Purchasing baggage insurance may be appropriate when you want 24-hour protection, not just protection after your bags are checked in with an airline. Baggage insurance may also offer higher liability limits than those offered by an airline. However, check the policy’s fine print. If you carry expensive items, you may not be fully reimbursed if they’re lost or stolen, and benefit limits may apply to certain items like electronics (e.g., laptop computers) or jewelry. You also may not be reimbursed for anything covered under another policy; if your bags are lost or damaged by an airline, you may need to seek reimbursement from the airline first.
If you lose more than that–accidental death and dismemberment insurance
Accidental death and dismemberment insurance (AD & D) is inexpensive coverage that compensates you if you lose a limb or an eye, or that compensates your beneficiary if you die in an accident. You can purchase this coverage as a separate policy, as a rider to an existing policy, or as part of a travel insurance policy. You may also receive this coverage as a “free” benefit when you purchase airline, train, or bus tickets using your credit card. AD & D policies usually cover, up to certain limits, medical expenses associated with an accident.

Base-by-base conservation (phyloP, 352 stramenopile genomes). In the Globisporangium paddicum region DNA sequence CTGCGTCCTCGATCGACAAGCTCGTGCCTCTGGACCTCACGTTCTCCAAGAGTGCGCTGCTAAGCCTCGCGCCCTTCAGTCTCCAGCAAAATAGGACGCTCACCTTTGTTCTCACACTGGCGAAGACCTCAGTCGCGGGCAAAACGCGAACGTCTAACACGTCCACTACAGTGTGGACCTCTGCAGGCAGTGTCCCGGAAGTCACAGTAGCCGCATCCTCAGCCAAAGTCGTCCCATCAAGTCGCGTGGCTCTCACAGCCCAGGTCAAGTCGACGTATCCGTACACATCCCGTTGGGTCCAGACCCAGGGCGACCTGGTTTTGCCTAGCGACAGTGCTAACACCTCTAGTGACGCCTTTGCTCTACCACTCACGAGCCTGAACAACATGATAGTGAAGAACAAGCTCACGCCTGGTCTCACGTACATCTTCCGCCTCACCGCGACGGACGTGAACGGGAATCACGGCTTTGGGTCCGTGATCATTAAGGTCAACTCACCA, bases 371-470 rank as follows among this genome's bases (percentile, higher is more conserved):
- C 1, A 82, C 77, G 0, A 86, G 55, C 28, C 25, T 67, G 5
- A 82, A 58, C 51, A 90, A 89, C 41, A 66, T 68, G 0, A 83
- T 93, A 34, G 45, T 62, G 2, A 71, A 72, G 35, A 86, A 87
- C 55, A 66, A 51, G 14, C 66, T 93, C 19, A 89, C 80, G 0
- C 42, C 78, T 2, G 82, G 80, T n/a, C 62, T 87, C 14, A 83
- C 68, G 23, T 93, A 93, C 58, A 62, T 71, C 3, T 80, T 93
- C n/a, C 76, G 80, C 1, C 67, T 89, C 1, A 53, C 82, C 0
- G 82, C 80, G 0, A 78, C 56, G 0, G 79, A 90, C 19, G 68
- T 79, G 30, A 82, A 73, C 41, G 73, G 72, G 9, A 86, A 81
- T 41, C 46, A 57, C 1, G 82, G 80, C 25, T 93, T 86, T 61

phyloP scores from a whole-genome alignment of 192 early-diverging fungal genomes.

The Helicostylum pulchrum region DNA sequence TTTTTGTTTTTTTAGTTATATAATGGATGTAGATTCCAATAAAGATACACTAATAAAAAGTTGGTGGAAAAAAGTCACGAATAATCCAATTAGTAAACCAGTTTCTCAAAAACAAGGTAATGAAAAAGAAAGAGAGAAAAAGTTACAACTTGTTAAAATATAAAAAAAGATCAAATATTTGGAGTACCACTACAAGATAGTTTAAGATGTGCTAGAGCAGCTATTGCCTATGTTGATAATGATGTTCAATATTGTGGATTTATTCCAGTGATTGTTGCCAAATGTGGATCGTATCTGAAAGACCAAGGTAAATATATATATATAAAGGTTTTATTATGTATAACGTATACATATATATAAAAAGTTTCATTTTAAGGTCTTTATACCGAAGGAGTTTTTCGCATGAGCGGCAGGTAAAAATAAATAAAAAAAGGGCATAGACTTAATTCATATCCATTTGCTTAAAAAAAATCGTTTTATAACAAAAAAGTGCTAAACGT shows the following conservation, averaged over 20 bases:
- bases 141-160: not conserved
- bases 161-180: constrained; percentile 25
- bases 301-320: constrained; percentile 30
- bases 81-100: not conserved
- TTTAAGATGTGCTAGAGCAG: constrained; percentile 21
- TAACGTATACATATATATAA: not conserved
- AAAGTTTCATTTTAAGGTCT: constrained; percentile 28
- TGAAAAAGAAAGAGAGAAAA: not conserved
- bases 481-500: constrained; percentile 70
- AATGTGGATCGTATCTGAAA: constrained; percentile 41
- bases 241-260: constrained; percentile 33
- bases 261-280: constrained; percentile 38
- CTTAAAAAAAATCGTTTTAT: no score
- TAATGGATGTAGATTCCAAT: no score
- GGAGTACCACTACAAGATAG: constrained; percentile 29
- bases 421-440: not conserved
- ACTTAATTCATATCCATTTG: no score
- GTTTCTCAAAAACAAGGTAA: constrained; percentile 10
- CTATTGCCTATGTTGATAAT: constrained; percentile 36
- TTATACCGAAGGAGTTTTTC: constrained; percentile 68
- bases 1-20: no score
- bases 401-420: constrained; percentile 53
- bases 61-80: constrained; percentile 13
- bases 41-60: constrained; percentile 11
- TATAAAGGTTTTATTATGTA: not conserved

Before you purchase this coverage, make sure you don’t have duplicate coverage elsewhere. You may already have AD & D coverage if you have adequate life insurance, or through a group insurance plan sponsored by your employer or credit card company.
Copyright 2019 Broadridge Investor Communication Solutions, Inc
By the Numbers
REAL ESTATE SHIFT – Over the 12 years from 6/30/04 to 6/30/16, the number of “renter” households in the United States increased by +11.2 million to 43.9 million, while the number of “owner” households increased by just +1.0 million to 74.4 million. However, over the last 3 years from 6/30/16 to 6/30/19, the number of “renter” households in the United States was flat, remaining at 43.9 million, while the number of “owner” households increased by +4.1 million to 78.5 million (source: Census Bureau). – Michael A. Higley, BTN 07-29-2019